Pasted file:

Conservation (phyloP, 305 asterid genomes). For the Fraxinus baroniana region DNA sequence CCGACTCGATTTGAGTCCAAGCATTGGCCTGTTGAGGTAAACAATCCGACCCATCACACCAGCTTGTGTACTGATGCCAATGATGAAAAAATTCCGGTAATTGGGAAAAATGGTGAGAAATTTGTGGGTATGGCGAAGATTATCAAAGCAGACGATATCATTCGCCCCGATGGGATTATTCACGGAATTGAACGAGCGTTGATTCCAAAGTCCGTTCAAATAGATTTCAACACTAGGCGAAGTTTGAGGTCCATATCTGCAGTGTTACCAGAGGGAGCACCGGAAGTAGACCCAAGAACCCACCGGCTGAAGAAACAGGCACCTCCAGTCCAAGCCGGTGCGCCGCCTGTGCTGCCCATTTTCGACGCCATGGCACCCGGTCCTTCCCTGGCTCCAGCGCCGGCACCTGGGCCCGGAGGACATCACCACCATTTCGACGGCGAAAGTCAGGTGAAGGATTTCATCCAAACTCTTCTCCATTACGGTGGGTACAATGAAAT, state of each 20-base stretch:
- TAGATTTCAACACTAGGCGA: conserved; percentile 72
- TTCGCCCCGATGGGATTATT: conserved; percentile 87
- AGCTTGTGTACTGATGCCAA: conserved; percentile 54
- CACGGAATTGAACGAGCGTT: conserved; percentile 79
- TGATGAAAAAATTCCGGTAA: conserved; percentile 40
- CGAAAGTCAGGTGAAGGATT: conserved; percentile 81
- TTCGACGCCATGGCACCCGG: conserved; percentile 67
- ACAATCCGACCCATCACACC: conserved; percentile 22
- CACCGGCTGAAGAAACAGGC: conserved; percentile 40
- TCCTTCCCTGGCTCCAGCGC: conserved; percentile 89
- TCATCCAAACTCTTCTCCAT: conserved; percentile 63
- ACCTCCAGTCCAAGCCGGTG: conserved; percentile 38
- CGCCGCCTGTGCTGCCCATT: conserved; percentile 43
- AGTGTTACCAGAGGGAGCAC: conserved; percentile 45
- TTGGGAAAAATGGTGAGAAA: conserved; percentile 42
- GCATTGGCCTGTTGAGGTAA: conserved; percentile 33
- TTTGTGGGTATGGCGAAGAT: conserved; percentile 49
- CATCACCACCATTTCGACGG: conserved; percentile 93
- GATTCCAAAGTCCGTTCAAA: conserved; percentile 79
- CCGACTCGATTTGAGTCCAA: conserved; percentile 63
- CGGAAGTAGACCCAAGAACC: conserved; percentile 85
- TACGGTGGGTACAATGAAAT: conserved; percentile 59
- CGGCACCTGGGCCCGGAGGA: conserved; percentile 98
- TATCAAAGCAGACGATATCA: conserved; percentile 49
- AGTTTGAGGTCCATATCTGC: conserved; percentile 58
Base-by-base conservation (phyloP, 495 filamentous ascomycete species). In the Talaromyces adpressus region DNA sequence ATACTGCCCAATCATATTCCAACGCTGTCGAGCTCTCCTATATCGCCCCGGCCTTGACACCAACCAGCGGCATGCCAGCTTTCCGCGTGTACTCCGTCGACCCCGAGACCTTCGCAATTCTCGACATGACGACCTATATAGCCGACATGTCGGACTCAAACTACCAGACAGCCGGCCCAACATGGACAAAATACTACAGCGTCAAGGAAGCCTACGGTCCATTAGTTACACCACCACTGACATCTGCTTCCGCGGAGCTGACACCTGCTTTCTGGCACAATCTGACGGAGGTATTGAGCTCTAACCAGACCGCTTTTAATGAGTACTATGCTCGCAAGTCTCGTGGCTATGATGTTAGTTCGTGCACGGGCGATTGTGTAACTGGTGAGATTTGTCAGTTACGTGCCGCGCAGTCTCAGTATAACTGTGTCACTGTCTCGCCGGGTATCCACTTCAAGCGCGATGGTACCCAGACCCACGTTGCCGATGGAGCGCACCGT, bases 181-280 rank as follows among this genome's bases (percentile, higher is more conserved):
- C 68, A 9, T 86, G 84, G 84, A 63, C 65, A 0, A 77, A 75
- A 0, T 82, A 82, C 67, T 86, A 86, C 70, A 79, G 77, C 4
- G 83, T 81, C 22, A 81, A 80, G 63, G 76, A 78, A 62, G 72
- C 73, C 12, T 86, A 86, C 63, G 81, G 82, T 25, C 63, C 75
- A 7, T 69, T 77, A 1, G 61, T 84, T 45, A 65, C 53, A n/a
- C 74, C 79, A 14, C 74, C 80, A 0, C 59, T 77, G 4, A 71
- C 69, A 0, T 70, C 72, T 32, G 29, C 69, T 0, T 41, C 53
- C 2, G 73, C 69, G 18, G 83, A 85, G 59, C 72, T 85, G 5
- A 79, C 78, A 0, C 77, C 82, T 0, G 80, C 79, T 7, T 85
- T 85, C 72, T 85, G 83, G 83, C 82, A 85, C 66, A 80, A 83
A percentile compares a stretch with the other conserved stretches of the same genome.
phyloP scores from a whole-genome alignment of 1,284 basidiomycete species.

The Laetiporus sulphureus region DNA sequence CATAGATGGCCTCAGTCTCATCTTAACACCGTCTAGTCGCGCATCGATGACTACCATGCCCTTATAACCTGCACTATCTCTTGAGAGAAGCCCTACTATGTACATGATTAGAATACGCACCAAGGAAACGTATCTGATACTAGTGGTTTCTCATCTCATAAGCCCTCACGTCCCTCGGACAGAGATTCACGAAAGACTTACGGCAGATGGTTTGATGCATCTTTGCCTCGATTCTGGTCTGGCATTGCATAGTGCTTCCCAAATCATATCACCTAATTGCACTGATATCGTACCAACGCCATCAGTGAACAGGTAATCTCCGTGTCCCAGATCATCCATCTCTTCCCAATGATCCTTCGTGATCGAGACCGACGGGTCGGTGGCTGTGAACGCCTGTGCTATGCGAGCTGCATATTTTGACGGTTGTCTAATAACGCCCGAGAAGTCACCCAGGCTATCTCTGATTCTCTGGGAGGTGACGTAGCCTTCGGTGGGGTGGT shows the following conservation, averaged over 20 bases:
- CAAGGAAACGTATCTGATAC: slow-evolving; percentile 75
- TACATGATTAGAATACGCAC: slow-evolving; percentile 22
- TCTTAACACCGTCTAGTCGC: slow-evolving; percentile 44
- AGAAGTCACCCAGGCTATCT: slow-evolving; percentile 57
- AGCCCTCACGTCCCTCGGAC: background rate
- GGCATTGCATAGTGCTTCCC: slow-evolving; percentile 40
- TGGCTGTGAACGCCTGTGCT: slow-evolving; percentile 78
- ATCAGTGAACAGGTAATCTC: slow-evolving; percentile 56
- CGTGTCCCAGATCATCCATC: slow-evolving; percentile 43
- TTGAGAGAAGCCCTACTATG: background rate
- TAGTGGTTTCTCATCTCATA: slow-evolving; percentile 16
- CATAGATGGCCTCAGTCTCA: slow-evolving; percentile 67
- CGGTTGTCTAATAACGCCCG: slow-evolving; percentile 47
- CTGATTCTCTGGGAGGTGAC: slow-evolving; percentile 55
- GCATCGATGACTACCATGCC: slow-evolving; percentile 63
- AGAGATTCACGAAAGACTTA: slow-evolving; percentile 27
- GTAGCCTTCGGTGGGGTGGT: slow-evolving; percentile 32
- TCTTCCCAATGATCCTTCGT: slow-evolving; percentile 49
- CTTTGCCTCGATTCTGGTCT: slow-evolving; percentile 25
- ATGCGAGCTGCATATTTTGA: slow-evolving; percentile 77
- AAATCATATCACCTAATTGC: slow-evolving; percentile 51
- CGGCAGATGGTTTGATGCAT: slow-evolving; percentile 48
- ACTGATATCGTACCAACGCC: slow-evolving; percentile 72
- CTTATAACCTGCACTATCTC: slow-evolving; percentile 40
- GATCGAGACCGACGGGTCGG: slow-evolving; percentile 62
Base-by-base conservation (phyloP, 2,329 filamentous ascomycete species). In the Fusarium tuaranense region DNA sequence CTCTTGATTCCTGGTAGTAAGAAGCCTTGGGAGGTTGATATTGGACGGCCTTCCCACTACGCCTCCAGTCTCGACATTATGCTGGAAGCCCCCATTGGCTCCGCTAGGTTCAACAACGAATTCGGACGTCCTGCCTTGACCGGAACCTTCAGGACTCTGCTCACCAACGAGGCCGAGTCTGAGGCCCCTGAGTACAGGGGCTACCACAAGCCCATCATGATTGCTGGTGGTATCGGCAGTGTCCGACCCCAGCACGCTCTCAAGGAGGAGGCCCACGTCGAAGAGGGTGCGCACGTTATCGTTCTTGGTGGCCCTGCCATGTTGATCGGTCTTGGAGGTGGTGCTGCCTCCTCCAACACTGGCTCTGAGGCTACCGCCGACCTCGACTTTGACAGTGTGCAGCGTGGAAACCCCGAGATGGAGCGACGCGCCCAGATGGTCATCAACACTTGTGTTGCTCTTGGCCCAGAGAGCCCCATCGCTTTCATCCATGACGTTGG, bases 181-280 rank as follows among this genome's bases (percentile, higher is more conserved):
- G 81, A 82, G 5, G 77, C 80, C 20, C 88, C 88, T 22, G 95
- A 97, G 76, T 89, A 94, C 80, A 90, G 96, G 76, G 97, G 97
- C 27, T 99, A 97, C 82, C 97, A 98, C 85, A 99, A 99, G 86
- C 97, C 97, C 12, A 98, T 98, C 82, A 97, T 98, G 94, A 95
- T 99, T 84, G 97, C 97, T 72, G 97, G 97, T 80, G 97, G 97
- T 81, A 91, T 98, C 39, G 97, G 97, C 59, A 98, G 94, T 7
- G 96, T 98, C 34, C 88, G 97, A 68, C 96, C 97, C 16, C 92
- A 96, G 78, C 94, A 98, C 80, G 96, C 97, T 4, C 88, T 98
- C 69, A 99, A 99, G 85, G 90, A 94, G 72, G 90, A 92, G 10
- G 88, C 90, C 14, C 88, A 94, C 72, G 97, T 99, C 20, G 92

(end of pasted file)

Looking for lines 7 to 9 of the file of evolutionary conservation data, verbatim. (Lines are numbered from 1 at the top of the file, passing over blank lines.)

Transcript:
- CGAAAGTCAGGTGAAGGATT: conserved; percentile 81
- TTCGACGCCATGGCACCCGG: conserved; percentile 67
- ACAATCCGACCCATCACACC: conserved; percentile 22